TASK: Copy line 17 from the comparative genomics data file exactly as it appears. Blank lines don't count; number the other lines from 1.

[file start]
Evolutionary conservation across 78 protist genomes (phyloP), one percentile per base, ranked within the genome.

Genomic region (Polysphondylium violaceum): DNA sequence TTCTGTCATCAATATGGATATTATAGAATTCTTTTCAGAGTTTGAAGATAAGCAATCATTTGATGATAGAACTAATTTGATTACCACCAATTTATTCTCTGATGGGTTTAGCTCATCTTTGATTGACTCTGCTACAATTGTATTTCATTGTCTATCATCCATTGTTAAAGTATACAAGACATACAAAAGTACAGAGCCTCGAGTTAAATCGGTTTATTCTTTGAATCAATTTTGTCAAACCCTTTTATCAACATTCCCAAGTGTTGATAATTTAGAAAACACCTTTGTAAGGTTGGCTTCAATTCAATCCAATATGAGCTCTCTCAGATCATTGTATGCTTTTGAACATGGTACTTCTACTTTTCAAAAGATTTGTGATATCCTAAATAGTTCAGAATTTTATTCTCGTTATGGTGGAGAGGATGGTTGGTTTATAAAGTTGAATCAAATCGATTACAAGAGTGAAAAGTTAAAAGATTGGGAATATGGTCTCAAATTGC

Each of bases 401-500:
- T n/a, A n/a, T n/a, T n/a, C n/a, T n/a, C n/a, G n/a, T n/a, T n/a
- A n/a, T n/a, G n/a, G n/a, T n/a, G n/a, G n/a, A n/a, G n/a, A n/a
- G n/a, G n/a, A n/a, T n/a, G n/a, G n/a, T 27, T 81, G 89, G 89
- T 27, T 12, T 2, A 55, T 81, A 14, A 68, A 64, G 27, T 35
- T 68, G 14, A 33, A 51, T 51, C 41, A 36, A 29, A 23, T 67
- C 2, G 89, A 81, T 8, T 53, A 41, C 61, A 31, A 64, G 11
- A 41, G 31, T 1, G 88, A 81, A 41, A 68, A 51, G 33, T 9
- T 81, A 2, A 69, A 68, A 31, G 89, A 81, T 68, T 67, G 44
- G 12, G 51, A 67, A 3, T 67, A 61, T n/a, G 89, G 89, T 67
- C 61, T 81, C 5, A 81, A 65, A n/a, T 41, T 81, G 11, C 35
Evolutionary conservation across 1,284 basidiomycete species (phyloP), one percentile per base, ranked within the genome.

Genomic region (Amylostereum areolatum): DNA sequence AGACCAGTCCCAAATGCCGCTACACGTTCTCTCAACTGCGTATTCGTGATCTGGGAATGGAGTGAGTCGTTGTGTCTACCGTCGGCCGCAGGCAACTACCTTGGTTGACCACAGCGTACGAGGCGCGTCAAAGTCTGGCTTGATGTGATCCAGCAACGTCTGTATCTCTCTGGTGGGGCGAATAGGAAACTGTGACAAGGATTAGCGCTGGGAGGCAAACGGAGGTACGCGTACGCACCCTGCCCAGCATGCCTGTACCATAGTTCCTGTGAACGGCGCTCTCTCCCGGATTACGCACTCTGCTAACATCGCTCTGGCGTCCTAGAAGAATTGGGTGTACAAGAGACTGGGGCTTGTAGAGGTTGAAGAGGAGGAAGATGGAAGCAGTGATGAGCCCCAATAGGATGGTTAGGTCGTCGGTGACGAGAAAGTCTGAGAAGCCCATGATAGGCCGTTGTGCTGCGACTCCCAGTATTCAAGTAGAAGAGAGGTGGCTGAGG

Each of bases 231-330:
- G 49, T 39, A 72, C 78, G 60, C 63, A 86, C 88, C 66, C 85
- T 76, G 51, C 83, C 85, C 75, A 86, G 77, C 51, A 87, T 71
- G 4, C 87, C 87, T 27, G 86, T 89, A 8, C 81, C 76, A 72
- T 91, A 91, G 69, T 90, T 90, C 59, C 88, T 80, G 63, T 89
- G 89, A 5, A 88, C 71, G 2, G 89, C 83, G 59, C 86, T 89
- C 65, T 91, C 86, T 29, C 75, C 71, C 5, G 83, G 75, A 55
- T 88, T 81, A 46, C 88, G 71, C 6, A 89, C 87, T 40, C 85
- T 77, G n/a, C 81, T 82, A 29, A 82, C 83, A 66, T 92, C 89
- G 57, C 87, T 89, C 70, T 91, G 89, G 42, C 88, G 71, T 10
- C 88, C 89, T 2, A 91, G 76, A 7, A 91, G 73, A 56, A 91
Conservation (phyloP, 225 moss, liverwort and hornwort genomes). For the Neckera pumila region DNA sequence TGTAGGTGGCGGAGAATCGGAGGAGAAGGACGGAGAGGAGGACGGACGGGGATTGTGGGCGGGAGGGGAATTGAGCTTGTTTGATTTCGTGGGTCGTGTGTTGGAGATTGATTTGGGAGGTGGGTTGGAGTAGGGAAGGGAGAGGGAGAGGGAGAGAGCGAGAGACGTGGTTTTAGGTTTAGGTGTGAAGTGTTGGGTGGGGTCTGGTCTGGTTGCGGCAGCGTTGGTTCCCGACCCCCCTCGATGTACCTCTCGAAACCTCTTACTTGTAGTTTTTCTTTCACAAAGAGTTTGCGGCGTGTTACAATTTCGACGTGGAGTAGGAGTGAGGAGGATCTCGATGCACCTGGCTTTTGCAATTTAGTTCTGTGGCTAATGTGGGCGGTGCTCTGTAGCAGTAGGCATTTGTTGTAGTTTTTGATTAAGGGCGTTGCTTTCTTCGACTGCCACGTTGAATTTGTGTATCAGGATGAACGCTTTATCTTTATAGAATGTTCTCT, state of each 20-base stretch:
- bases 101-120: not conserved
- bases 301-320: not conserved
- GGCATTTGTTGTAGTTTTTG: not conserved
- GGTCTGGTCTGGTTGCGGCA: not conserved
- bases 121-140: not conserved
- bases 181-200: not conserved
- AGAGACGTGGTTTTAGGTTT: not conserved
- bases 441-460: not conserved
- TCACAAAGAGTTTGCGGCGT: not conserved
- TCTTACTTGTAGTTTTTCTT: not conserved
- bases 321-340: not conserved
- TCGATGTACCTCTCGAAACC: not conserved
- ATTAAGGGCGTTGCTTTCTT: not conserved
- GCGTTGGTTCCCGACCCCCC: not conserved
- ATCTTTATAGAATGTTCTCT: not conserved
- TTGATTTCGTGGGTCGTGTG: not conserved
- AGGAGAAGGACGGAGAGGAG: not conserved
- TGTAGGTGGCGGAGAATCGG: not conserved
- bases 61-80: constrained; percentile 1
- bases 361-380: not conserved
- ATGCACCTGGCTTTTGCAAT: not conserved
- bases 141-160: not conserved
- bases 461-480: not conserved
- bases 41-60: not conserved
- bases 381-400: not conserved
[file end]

- G 49, T 39, A 72, C 78, G 60, C 63, A 86, C 88, C 66, C 85